With e-commerce accelerating in cities across India, it’s easy to miss how consumer behaviour is changing right across the South Asia region. In this Insight, we analyse how the adoption of e-commerce channels in Bangladesh and Sri Lanka is creating opportunities for Australian exporters – including in markets that were previously difficult to grow.
Sri Lanka’s modern retail trend
The last two decades have witnessed a steady growth of modern retail in Sri Lanka. Major companies such as Cargills, Keells Super, Arpico, Softlogic Glomark and government-owned Sathosa have all expanded their retail presence in Sri Lanka, driven in part by fast-rising incomes.
Before the pandemic, these retail organisations were rolling out new stores at a rapid pace, and gradually converting Sri Lankan consumers to modern retail practices.
Liberal urban planning policies have expedited retail growth. City and town planners have allowed competing supermarkets to own or lease real estate premises in proximity to each other, creating modern retail hubs.
Bangladesh: it’s all about internet connections
With a far larger population than Sri Lanka (162 million, to 22 million) – but just one-third the GDP per head – Bangladesh has followed a different path towards e-commence. Instead of modern retail, the critical enablers have been expanded internet connections and the gradual legalisation of online payments.
In Bangladesh, e-commerce first became prevalent around 2012. It began with non-food related products such as mobile gadgets, baby care items, cosmetics and fashion products. As e-commerce platforms developed, some companies started supplying food and household products, including fresh fruits and vegetables.
Over the last few years, internet connections have improved and e-commerce has flourished. In Bangladesh, retail e-commerce is now growing at 72% a month. In March 2020, Bangladesh reached a milestone when the telecommunications regulator announced that the number of internet connections had passed 100 million.
At present, more than 25,000 small and medium-sized enterprises (SMEs) participate in e-commerce. Pre-pandemic, it is estimated that the number of retail deliveries per day averaged 15,000 to 20,000.
Response to COVID-19
E-commerce has grown rapidly in both countries since the onset of the COVID-19 pandemic.
Sri Lanka imposed a phased lockdown commencing March 16 and Bangladesh followed 10 days later. In response, consumers in both countries have rapidly turned online.
In Bangladesh’s two main cities, Dhaka and Chattogram (also known as Chittagong), consumers were becoming cautious of physical retail spaces even before the lockdown. As an alternative, some consumers switched to using online platforms for ordering daily necessities, such as groceries and household products. Since early March, online retailers have experience a four- to five-fold increase in orders and deliveries.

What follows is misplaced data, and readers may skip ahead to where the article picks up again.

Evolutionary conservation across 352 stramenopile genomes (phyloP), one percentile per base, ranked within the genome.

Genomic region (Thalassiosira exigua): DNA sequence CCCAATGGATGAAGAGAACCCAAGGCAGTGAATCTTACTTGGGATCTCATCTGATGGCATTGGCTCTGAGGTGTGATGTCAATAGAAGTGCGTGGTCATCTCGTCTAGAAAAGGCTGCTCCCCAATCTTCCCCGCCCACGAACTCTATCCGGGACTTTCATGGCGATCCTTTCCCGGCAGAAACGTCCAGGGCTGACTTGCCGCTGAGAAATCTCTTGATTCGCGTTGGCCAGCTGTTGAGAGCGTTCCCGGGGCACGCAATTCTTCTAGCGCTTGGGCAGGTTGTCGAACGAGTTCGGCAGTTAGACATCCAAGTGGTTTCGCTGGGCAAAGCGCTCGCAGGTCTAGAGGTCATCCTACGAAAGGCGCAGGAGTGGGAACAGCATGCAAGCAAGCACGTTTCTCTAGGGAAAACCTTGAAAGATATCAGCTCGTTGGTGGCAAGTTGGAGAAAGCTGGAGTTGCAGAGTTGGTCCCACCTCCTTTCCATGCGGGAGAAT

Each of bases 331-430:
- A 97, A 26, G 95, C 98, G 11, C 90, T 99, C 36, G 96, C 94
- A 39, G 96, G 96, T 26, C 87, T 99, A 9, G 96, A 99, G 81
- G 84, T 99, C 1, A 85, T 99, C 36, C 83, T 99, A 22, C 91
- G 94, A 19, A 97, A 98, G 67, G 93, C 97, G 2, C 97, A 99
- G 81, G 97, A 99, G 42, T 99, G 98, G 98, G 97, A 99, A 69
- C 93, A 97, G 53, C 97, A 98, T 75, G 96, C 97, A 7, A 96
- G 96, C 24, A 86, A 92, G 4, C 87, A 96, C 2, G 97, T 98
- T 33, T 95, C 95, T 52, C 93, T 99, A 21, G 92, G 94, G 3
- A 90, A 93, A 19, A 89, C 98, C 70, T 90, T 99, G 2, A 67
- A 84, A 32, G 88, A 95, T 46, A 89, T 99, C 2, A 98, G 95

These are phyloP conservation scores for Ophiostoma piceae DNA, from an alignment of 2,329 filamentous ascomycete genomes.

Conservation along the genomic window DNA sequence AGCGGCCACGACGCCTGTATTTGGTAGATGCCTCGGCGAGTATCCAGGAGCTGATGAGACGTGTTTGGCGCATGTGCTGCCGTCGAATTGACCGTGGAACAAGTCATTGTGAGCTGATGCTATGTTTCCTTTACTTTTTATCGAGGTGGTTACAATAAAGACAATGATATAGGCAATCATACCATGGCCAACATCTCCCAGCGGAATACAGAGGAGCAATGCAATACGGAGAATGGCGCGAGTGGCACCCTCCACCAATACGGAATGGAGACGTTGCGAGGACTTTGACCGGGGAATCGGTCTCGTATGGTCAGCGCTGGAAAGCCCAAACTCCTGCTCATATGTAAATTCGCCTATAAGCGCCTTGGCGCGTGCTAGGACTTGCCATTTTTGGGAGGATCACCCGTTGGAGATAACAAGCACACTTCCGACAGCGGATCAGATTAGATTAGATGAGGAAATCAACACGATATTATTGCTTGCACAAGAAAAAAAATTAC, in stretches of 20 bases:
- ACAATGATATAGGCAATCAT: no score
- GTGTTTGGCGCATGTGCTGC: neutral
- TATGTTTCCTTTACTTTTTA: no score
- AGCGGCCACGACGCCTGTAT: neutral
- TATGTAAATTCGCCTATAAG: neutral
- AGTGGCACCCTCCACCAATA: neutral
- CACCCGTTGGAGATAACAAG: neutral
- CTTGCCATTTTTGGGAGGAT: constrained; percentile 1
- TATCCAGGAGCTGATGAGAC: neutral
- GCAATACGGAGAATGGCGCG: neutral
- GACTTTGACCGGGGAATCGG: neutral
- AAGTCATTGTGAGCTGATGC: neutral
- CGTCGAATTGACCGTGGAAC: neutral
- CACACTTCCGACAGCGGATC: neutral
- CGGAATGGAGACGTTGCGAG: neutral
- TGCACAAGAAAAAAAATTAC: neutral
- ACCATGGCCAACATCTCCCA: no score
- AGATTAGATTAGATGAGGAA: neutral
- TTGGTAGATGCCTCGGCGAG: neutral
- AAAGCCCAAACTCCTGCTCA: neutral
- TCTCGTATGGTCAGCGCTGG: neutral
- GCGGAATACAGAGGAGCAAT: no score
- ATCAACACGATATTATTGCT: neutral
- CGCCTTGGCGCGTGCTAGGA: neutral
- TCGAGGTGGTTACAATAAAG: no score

Initially, online deliveries were hampered by a lack of clear official instructions on how supply chains were allowed to operate. The situation lasted only two days, however, before high customer demand induced the government to relent. This reflects government support for e-commerce in Bangladesh, and the fast-growing importance of e-commerce platforms to consumers.
Currently, food and grocery products are the main beneficiaries of this e-commerce boom. Some of the major online food and retail service providers report that they have been working 24 hours a day to keep their supply chains moving. Consumers appear to be rapidly adjusting to home deliveries.
Sir Lanka has also seen a groceries boom in e-commerce. During early April, demand probably overwhelmed the online platforms created by Keells Super and Softlogic Glomark. There is also a rapid convergence of stores with delivery partners: Kapruka with Cargills; and ride-hailing app Pick Me with Sathosa.
The Sri Lankan market recently saw new players Saraketha and Lassana Flora emerging to provide groceries and fresh produce direct to consumers.
Opportunities for Australian exporters
With lockdowns accelerating a trend that was already apparent, the time is right for Australian companies to investigate an e-commerce route to South Asian markets other than India.
Sri Lanka is possibly the easier of the two markets. Sri Lankan consumers have been early adopters of Australian brands in the South Asian region, including San Remo pasta, Kraft/Bega cheese, Berri fruit juices, SPC Ardmona canned fruit and Meadow Lea/Peerless spreads.
The specialist online retailer, Daraz, sees opportunities to push FMCG brands online. Fast-adapting consumer attitudes will allow new players to emerge in the virtual space with fewer constraints than in physical retail. Cost-effective delivery of imported Australian brands direct to Sri Lankan consumers via a powerful online platform would allow efficient profiling and targeting of local consumers.
Bangladesh offers similar opportunities. Online platforms will likely retain new customers, industry sources suggest. Dhaka has a population of approximately 20 million and severe traffic congestion. With the convenience of online purchasing now apparent, residents may be unwilling to scale back online grocery purchases when the lockdown is eased.
Again, this change of purchasing habit is an opportunity for Australian exporters. Australian packaged food products such as cereal, honey and pasta are already sold by two online Bangladeshi retailers, distributed through local importers. There are also opportunities for Australian health and nutrition products and cosmetics.
Australian companies could use local importers and distributors to connect with an e-commerce platform in Bangladesh since this is probably the most effective way to establish the network.
Austrade is keen to help Australian exporters develop e-commerce markets in South Asia. This includes partnering with delivery partners in Sri Lanka and Bangladesh to develop virtual Australian stores.